The "Kiss of Charity", "Holy Kiss", or Kiss of Peace is instructed several times in the New Testament, for example:
1 Peter 5:14 (KJV): Greet ye one another with a kiss of charity.
2 Corinthians 13:12 (KJV): Greet one another with an holy kiss.
But as far as I can tell, this is not widely practiced in Protestant denominations. I find some (mostly historical) references to Catholic, Eastern Orthodox, or Anabaptist practice but not much elsewhere.
Is there a basis in Biblical interpretation for Protestant rejection of this instruction as globally applicable? Or is it simply something that fell out of practice due to cultural differences?
at the present day the Pax is only given at High Mass, and is hardly anywhere communicated to the congregation. The celebrant kisses the corporal spread upon the altar (he used formerly in many local rites to kiss the sacred Host Itself) and then, placing his hands upon the arms of the deacon, he presents his left cheek to the deacon's left cheek but without actually touching it. At the same time he pronounces the words Pax tecum (Peace be with thee); to which the deacon replies, Et cum spiritu tuo (And with thy spirit). The deacon then conveys the salute to the sub-deacon, and the subdeacon to the canons or clergy in the stalls.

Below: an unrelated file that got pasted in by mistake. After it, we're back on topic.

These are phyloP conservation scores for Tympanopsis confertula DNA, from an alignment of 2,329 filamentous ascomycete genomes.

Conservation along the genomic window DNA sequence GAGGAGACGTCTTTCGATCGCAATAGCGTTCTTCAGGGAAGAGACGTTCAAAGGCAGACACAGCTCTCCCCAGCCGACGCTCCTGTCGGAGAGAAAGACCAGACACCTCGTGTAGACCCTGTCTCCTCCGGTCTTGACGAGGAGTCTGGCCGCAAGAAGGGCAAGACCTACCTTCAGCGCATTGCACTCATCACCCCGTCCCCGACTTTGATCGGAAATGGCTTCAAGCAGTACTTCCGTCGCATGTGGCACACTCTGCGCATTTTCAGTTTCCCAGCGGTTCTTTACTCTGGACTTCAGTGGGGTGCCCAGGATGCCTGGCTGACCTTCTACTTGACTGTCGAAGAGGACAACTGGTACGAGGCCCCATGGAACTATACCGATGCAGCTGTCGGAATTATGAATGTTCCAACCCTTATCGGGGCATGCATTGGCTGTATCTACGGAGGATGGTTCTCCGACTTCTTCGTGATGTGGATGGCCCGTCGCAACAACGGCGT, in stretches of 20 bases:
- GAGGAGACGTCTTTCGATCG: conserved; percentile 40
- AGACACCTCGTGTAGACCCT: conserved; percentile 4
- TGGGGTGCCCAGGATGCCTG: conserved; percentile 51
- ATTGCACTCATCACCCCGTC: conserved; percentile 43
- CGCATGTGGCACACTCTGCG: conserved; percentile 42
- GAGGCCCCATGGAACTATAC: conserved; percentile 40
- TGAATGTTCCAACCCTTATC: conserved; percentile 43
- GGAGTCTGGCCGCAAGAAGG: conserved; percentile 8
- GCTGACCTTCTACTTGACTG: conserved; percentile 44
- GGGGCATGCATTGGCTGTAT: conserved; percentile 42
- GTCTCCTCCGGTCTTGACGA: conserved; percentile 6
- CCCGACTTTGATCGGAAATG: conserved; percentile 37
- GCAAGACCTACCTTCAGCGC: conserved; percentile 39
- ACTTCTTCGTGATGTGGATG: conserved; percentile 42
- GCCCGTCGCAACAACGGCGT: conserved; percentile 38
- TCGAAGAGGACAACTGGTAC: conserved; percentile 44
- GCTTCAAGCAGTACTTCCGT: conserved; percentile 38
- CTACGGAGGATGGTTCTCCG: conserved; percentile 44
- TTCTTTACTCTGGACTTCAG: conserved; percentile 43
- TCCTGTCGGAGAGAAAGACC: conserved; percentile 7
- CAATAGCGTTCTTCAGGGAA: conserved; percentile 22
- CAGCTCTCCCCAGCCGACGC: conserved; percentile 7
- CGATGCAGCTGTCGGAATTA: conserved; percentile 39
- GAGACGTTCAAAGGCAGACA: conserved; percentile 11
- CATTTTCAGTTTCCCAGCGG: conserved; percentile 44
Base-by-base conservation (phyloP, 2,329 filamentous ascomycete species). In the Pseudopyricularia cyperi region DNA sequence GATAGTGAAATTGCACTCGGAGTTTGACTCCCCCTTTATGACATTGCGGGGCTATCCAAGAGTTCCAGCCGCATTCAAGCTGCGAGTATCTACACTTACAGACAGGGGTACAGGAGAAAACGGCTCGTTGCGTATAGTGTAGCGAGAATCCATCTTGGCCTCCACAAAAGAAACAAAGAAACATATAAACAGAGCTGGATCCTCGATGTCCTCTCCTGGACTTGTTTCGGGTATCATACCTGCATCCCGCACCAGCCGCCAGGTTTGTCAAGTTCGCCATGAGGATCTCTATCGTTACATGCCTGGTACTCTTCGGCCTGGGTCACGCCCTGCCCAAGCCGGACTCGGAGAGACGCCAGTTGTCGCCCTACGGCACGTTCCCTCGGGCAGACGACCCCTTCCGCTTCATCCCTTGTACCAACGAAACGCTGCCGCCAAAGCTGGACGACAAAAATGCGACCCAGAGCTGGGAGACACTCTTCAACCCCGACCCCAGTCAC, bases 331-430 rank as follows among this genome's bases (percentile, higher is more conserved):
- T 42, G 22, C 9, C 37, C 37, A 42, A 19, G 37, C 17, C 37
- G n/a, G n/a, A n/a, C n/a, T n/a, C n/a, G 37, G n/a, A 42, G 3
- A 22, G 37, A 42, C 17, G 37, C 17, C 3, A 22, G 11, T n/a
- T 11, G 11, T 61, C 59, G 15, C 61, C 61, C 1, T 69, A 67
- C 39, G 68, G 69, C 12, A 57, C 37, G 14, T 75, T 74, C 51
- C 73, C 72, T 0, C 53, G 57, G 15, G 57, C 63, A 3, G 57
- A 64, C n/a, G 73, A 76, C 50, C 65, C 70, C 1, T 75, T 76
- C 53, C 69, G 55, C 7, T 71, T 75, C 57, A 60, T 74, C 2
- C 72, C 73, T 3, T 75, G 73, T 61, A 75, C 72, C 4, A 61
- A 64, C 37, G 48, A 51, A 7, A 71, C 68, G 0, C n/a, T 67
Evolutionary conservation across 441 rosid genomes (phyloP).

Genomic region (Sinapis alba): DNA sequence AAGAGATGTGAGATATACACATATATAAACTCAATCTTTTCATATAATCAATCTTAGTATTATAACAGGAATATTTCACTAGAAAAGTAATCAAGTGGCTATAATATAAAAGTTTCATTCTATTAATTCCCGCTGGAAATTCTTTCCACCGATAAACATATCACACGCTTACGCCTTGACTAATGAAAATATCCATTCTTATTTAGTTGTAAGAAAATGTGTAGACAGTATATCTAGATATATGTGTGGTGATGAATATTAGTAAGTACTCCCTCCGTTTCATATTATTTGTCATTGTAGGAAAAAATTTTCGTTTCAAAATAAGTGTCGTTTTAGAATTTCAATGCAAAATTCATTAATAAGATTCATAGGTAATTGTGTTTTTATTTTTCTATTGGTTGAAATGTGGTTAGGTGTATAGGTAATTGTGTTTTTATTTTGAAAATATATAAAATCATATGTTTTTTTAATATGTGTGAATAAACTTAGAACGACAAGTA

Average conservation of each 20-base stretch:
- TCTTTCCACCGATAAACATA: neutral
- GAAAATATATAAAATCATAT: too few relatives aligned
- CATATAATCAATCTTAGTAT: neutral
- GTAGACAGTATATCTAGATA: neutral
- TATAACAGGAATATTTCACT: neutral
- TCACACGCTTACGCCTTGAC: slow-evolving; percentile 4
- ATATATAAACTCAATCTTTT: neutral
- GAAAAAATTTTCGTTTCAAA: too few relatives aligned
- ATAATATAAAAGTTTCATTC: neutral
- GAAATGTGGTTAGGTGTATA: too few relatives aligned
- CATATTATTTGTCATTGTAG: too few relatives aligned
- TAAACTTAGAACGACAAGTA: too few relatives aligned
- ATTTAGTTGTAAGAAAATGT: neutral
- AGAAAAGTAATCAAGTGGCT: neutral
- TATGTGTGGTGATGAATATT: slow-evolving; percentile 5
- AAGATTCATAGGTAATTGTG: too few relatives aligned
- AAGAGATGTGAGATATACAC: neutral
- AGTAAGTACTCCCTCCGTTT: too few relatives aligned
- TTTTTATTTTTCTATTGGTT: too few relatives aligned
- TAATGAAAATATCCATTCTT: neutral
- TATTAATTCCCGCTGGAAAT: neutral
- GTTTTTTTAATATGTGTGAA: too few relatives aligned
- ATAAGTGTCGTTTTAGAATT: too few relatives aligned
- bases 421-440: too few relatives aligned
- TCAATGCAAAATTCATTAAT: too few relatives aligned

...the "conservative" conferences such as Old Order Amish Mennonites, Old Order (Wisler) Mennonites, Church of God in Christ, Mennonites (Holdeman), Reformed Mennonites, and Conservative (Amish) Mennonites maintained either an absolute or a greater relative separation from all other groups and influences... As the Christian salutation it was practiced almost universally among all members, lay as well as ministers, except in the Conservative (Amish) Mennonite Conference where it was only practiced between brethren and ministers at the invitation of the ministers.